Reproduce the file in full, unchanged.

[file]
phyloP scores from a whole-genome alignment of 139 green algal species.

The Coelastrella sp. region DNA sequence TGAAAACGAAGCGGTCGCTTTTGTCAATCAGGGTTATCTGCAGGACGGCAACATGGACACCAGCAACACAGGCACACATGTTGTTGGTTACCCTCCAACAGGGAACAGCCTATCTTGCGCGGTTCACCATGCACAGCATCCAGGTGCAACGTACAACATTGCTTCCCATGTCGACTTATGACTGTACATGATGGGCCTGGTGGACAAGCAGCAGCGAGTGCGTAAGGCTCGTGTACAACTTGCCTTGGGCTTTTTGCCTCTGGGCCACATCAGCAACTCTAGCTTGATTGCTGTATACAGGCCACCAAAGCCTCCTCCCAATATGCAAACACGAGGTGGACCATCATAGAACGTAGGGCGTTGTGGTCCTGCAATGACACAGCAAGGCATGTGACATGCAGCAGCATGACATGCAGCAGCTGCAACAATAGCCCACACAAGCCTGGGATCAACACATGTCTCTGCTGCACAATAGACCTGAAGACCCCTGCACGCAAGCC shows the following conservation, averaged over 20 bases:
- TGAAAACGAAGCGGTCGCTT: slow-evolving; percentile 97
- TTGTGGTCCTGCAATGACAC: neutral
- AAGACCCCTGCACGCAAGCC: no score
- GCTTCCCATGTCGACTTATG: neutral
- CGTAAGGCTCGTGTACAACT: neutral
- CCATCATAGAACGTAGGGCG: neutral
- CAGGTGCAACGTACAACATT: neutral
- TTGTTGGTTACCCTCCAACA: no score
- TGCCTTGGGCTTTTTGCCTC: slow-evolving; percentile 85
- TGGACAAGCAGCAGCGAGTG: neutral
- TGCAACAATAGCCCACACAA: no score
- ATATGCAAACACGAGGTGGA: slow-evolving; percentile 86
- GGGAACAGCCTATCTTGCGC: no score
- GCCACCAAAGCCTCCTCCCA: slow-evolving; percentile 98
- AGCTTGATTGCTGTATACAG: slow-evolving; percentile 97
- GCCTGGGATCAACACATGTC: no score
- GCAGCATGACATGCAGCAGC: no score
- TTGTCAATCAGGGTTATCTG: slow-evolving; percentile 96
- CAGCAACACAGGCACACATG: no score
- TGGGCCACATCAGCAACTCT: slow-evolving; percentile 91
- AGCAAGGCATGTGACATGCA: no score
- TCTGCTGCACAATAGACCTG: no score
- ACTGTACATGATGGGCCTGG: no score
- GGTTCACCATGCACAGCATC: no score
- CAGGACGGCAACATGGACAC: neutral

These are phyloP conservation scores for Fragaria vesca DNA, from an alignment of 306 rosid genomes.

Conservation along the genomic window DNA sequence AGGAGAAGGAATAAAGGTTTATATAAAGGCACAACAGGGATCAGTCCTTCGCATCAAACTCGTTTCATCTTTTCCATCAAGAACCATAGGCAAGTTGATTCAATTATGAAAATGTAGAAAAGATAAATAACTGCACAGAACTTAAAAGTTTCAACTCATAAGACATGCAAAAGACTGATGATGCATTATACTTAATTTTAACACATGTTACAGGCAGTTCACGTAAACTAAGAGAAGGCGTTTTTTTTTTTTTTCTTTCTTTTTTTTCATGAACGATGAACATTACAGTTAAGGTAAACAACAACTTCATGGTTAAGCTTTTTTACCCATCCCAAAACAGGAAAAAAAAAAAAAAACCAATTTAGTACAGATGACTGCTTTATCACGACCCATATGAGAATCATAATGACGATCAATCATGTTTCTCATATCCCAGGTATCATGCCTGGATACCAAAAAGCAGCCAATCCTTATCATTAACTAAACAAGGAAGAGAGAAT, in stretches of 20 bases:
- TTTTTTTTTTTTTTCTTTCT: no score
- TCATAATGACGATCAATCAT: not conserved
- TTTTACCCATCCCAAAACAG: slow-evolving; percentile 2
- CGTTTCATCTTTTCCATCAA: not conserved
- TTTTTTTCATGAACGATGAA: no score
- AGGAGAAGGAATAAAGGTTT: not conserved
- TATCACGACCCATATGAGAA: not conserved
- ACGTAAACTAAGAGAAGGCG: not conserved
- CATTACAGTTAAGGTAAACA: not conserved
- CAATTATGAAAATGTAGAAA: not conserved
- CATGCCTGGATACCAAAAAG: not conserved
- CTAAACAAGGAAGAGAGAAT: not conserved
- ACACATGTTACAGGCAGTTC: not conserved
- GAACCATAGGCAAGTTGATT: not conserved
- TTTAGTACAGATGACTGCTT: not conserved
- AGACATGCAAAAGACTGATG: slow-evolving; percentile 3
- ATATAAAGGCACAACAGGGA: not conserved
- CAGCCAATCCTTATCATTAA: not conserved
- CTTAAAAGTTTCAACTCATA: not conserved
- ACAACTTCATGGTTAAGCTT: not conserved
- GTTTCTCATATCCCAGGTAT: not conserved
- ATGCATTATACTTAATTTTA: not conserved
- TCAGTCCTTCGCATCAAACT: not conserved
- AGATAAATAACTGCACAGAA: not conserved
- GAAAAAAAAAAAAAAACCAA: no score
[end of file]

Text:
phyloP scores from a whole-genome alignment of 139 green algal species.

The Coelastrella sp. region DNA sequence TGAAAACGAAGCGGTCGCTTTTGTCAATCAGGGTTATCTGCAGGACGGCAACATGGACACCAGCAACACAGGCACACATGTTGTTGGTTACCCTCCAACAGGGAACAGCCTATCTTGCGCGGTTCACCATGCACAGCATCCAGGTGCAACGTACAACATTGCTTCCCATGTCGACTTATGACTGTACATGATGGGCCTGGTGGACAAGCAGCAGCGAGTGCGTAAGGCTCGTGTACAACTTGCCTTGGGCTTTTTGCCTCTGGGCCACATCAGCAACTCTAGCTTGATTGCTGTATACAGGCCACCAAAGCCTCCTCCCAATATGCAAACACGAGGTGGACCATCATAGAACGTAGGGCGTTGTGGTCCTGCAATGACACAGCAAGGCATGTGACATGCAGCAGCATGACATGCAGCAGCTGCAACAATAGCCCACACAAGCCTGGGATCAACACATGTCTCTGCTGCACAATAGACCTGAAGACCCCTGCACGCAAGCC shows the following conservation, averaged over 20 bases:
- TGAAAACGAAGCGGTCGCTT: slow-evolving; percentile 97
- TTGTGGTCCTGCAATGACAC: neutral
- AAGACCCCTGCACGCAAGCC: no score
- GCTTCCCATGTCGACTTATG: neutral
- CGTAAGGCTCGTGTACAACT: neutral
- CCATCATAGAACGTAGGGCG: neutral
- CAGGTGCAACGTACAACATT: neutral
- TTGTTGGTTACCCTCCAACA: no score
- TGCCTTGGGCTTTTTGCCTC: slow-evolving; percentile 85
- TGGACAAGCAGCAGCGAGTG: neutral
- TGCAACAATAGCCCACACAA: no score
- ATATGCAAACACGAGGTGGA: slow-evolving; percentile 86
- GGGAACAGCCTATCTTGCGC: no score
- GCCACCAAAGCCTCCTCCCA: slow-evolving; percentile 98
- AGCTTGATTGCTGTATACAG: slow-evolving; percentile 97
- GCCTGGGATCAACACATGTC: no score
- GCAGCATGACATGCAGCAGC: no score
- TTGTCAATCAGGGTTATCTG: slow-evolving; percentile 96
- CAGCAACACAGGCACACATG: no score
- TGGGCCACATCAGCAACTCT: slow-evolving; percentile 91
- AGCAAGGCATGTGACATGCA: no score
- TCTGCTGCACAATAGACCTG: no score
- ACTGTACATGATGGGCCTGG: no score
- GGTTCACCATGCACAGCATC: no score
- CAGGACGGCAACATGGACAC: neutral

These are phyloP conservation scores for Fragaria vesca DNA, from an alignment of 306 rosid genomes.

Conservation along the genomic window DNA sequence AGGAGAAGGAATAAAGGTTTATATAAAGGCACAACAGGGATCAGTCCTTCGCATCAAACTCGTTTCATCTTTTCCATCAAGAACCATAGGCAAGTTGATTCAATTATGAAAATGTAGAAAAGATAAATAACTGCACAGAACTTAAAAGTTTCAACTCATAAGACATGCAAAAGACTGATGATGCATTATACTTAATTTTAACACATGTTACAGGCAGTTCACGTAAACTAAGAGAAGGCGTTTTTTTTTTTTTTCTTTCTTTTTTTTCATGAACGATGAACATTACAGTTAAGGTAAACAACAACTTCATGGTTAAGCTTTTTTACCCATCCCAAAACAGGAAAAAAAAAAAAAAACCAATTTAGTACAGATGACTGCTTTATCACGACCCATATGAGAATCATAATGACGATCAATCATGTTTCTCATATCCCAGGTATCATGCCTGGATACCAAAAAGCAGCCAATCCTTATCATTAACTAAACAAGGAAGAGAGAAT, in stretches of 20 bases:
- TTTTTTTTTTTTTTCTTTCT: no score
- TCATAATGACGATCAATCAT: not conserved
- TTTTACCCATCCCAAAACAG: slow-evolving; percentile 2
- CGTTTCATCTTTTCCATCAA: not conserved
- TTTTTTTCATGAACGATGAA: no score
- AGGAGAAGGAATAAAGGTTT: not conserved
- TATCACGACCCATATGAGAA: not conserved
- ACGTAAACTAAGAGAAGGCG: not conserved
- CATTACAGTTAAGGTAAACA: not conserved
- CAATTATGAAAATGTAGAAA: not conserved
- CATGCCTGGATACCAAAAAG: not conserved
- CTAAACAAGGAAGAGAGAAT: not conserved
- ACACATGTTACAGGCAGTTC: not conserved
- GAACCATAGGCAAGTTGATT: not conserved
- TTTAGTACAGATGACTGCTT: not conserved
- AGACATGCAAAAGACTGATG: slow-evolving; percentile 3
- ATATAAAGGCACAACAGGGA: not conserved
- CAGCCAATCCTTATCATTAA: not conserved
- CTTAAAAGTTTCAACTCATA: not conserved
- ACAACTTCATGGTTAAGCTT: not conserved
- GTTTCTCATATCCCAGGTAT: not conserved
- ATGCATTATACTTAATTTTA: not conserved
- TCAGTCCTTCGCATCAAACT: not conserved
- AGATAAATAACTGCACAGAA: not conserved
- GAAAAAAAAAAAAAAACCAA: no score